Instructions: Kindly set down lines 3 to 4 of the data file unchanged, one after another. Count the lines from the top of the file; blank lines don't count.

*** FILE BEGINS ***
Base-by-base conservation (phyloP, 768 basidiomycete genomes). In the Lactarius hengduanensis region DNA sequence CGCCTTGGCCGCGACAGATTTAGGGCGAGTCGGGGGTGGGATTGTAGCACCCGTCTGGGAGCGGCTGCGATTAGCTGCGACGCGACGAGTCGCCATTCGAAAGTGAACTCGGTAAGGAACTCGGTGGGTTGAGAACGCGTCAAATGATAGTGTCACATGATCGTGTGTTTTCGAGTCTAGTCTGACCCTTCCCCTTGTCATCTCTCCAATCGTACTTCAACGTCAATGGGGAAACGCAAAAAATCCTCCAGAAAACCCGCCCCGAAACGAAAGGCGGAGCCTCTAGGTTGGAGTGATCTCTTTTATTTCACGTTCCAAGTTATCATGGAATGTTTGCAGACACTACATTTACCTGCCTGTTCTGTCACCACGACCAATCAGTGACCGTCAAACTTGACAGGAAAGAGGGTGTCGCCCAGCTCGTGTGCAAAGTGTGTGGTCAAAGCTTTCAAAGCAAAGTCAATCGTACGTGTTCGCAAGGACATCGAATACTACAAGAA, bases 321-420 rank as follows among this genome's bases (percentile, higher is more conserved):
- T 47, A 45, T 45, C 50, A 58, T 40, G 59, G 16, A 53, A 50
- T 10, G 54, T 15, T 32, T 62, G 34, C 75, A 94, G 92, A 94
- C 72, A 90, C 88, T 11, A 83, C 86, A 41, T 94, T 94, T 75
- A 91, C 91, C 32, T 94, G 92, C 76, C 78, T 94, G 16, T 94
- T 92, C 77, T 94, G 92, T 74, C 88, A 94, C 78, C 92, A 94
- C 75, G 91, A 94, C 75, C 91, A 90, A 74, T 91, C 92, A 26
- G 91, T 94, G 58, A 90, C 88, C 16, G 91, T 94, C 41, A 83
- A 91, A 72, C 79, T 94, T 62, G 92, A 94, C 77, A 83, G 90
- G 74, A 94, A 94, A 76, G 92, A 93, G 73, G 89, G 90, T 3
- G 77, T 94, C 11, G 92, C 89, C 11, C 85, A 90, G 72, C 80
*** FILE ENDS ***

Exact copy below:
- T 10, G 54, T 15, T 32, T 62, G 34, C 75, A 94, G 92, A 94
- C 72, A 90, C 88, T 11, A 83, C 86, A 41, T 94, T 94, T 75